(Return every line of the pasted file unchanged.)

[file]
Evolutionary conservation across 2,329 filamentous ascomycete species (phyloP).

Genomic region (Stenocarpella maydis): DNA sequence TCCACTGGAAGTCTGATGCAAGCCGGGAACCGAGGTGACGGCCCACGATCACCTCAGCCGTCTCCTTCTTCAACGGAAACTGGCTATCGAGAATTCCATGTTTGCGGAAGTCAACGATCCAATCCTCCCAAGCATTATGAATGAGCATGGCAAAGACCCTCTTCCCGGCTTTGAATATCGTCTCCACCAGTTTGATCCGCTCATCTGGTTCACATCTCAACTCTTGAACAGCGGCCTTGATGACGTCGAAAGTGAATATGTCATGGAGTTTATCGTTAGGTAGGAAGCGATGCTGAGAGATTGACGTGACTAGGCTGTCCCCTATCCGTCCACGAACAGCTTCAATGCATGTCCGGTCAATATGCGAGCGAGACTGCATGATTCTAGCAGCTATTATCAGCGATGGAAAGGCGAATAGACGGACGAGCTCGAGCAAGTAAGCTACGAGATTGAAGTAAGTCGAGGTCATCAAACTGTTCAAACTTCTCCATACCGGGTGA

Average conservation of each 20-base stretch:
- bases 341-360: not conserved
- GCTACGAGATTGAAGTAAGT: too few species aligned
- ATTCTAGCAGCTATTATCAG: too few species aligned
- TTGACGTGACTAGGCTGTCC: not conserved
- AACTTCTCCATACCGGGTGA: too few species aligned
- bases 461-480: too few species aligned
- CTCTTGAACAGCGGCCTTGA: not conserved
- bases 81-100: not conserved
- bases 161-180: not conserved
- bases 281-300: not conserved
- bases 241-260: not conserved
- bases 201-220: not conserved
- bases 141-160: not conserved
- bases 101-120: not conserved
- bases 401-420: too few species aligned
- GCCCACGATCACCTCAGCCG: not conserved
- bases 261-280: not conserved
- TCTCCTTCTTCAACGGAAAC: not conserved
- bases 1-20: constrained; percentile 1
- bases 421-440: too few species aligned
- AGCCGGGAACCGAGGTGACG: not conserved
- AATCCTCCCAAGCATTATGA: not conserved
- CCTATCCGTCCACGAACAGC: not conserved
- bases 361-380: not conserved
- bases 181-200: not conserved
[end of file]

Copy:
Evolutionary conservation across 2,329 filamentous ascomycete species (phyloP).

Genomic region (Stenocarpella maydis): DNA sequence TCCACTGGAAGTCTGATGCAAGCCGGGAACCGAGGTGACGGCCCACGATCACCTCAGCCGTCTCCTTCTTCAACGGAAACTGGCTATCGAGAATTCCATGTTTGCGGAAGTCAACGATCCAATCCTCCCAAGCATTATGAATGAGCATGGCAAAGACCCTCTTCCCGGCTTTGAATATCGTCTCCACCAGTTTGATCCGCTCATCTGGTTCACATCTCAACTCTTGAACAGCGGCCTTGATGACGTCGAAAGTGAATATGTCATGGAGTTTATCGTTAGGTAGGAAGCGATGCTGAGAGATTGACGTGACTAGGCTGTCCCCTATCCGTCCACGAACAGCTTCAATGCATGTCCGGTCAATATGCGAGCGAGACTGCATGATTCTAGCAGCTATTATCAGCGATGGAAAGGCGAATAGACGGACGAGCTCGAGCAAGTAAGCTACGAGATTGAAGTAAGTCGAGGTCATCAAACTGTTCAAACTTCTCCATACCGGGTGA

Average conservation of each 20-base stretch:
- bases 341-360: not conserved
- GCTACGAGATTGAAGTAAGT: too few species aligned
- ATTCTAGCAGCTATTATCAG: too few species aligned
- TTGACGTGACTAGGCTGTCC: not conserved
- AACTTCTCCATACCGGGTGA: too few species aligned
- bases 461-480: too few species aligned
- CTCTTGAACAGCGGCCTTGA: not conserved
- bases 81-100: not conserved
- bases 161-180: not conserved
- bases 281-300: not conserved
- bases 241-260: not conserved
- bases 201-220: not conserved
- bases 141-160: not conserved
- bases 101-120: not conserved
- bases 401-420: too few species aligned
- GCCCACGATCACCTCAGCCG: not conserved
- bases 261-280: not conserved
- TCTCCTTCTTCAACGGAAAC: not conserved
- bases 1-20: constrained; percentile 1
- bases 421-440: too few species aligned
- AGCCGGGAACCGAGGTGACG: not conserved
- AATCCTCCCAAGCATTATGA: not conserved
- CCTATCCGTCCACGAACAGC: not conserved
- bases 361-380: not conserved
- bases 181-200: not conserved